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Vinyasa Yoga
Yoga Dublin Studios, 28a Dartmouth Road, Ranelagh, Dublin 6, Dublin, IE
Phone: +35314126813
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Class Schedule


Please note prices, dates and times are only indicative, please click book now to get accurate class information

If class schedule is not available, please go directly to school website: http://www.vinyasayoga.ie/

school description

In modern yoga the word ‘Vinyasa’ has become synonymous with the Ashtanga Vinyasa method of Mysore for its’ ‘breath-movement system’. However the word ‘Vinyasa’ also means ‘placement’ and so can refer to the correct placement of aspects such as breath, body and posture within a yoga practice. This hints at the skill needed to practice efficiently and with the correct knowledge of what goes where and when to do what etc in any given practice.

School Website

http://www.vinyasayoga.ie/

Vinyasa Yoga

What is Vinyasa Yoga?
Like most Sanskrit words the english translation can have many meanings.

In modern yoga the word ‘Vinyasa’ has become synonymous with the Ashtanga Vinyasa method of Mysore for its’ ‘breath-movement system’.

However the word ‘Vinyasa’ also means ‘placement’ and so refers to the correct placement of the breath, body and posture within a yoga practice.

This hints at the skill needed to practice efficiently and with the correct knowledge of what goes where and when to do what etc in any given practice.

Another definition of the word is ‘step by step’ which refers to the slow, deliberation nature of progressing further only when one step has been mastered is the next taken.

This is a hard process for the modern mind to adhere to. The use of different mediums has afforded us a preview of nearly all styles of yoga before we even take our first class and so from the very beginning the mind can become confused as to what exactly yoga is.

In modern day yoga most people find themselves in a group class practicing a style with a particular theme. For example it may be a vigorous flowing practice or a slow moving alignment based practice. In ancient times the yogis of India most likely practiced alone with their teacher and were given the correct postures and only those specific to their individual needs and blockages. Unfortunately this way of obtaining knowledge is hard to find and so we find ourselves doing the same postures as everyone else. There is security in this way of practicing but after some time (possibly years) the practice becomes stale and tired because the mindy/body has not moved on from its attachment to doing a particular class or style. We may like the routine but the process of absorption within the Self, as yoga promises, is not a linear destination but an ever evolving dynamic activity.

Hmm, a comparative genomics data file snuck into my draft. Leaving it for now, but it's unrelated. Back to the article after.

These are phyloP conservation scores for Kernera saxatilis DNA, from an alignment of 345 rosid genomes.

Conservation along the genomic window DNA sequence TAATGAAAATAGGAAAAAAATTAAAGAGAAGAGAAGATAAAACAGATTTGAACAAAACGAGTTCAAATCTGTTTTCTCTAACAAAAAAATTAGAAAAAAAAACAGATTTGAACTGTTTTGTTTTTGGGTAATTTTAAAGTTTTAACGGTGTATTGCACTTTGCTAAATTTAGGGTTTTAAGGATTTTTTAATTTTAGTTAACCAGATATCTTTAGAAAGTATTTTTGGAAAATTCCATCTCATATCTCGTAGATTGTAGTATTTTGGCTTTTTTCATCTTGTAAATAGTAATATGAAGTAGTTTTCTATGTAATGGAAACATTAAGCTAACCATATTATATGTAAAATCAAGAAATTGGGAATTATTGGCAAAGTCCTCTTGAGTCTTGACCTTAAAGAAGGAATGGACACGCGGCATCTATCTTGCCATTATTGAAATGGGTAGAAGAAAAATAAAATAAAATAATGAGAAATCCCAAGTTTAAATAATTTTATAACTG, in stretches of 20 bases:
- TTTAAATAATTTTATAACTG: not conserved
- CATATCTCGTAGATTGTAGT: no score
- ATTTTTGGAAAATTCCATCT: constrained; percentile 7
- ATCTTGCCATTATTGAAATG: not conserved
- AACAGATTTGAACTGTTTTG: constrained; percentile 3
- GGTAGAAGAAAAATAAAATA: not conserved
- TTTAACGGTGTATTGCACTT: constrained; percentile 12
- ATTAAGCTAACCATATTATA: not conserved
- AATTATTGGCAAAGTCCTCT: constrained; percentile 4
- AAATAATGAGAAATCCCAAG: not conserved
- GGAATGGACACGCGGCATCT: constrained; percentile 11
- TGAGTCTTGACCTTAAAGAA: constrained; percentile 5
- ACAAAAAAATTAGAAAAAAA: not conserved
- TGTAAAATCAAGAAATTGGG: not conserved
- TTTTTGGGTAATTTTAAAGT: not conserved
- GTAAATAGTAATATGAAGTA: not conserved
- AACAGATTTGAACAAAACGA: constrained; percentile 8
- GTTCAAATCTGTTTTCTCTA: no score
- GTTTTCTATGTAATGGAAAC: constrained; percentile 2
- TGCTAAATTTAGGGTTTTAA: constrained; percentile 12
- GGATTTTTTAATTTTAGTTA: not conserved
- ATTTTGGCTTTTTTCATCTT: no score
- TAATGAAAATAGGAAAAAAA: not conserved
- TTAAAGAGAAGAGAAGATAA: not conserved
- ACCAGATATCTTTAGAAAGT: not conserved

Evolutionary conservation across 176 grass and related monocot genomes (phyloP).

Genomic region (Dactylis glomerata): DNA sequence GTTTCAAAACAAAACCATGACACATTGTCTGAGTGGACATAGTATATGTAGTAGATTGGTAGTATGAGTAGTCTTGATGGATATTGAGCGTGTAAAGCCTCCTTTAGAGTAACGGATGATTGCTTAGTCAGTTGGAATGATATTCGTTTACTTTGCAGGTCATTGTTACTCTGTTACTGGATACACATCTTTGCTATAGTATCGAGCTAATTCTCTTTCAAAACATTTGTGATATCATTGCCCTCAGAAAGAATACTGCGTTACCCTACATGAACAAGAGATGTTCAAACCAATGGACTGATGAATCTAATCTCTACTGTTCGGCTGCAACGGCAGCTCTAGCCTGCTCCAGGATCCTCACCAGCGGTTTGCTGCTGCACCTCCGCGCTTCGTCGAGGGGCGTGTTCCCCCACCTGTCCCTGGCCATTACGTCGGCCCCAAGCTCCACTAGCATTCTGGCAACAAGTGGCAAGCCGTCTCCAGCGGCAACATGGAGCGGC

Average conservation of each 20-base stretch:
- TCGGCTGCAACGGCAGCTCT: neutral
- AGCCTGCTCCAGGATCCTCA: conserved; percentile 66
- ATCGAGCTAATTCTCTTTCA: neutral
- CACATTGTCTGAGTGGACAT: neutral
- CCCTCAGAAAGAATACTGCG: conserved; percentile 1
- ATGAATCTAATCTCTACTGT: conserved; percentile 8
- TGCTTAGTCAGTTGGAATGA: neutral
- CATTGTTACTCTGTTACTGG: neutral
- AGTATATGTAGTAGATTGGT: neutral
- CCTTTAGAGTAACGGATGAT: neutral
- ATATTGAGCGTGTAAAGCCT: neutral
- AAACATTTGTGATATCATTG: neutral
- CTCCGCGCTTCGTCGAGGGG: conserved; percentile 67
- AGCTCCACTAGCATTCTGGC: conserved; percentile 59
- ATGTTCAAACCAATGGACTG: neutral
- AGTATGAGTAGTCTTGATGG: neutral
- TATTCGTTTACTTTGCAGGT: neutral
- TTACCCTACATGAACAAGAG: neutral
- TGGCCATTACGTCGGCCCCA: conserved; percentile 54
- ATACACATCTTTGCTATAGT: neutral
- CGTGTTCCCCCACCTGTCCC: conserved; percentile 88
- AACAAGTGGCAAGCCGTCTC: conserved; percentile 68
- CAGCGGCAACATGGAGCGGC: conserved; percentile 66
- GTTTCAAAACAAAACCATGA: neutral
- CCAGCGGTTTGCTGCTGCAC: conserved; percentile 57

As Vinyasa also means ‘step by step’ the approach to the practice must be progressive, dynamic and also cater to the needs of the individuals limitations. Forcing or pushing the body into poses it is not ready for, over-use of alignment techniques and under- use of the bodies natural movement patterns leads to injury and disillusionment. For the practice to continually evolve the mind must pay keen attention to the activity while addressing the inherent blockages and patterns imposed upon our bodies.

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The Organiser

Organiser: David Curtis

  • David began a disciplined daily practice of yoga in the mid-90s when living in San Francisco. As an athlete he was attracted to the dynamic practice of Ashtanga Vinyasa and was inspired by the discipline it takes to practice this method effectively. David’s main influences then were the Founders of Yogaworks in LA, Senior Ashtanga teachers Chuck Miller and Maty Ezraty under whom he studied with daily for two years and later in workshops across Europe as well. They taught him how to practice dynamically yet with humility and with an emphasis on safety.
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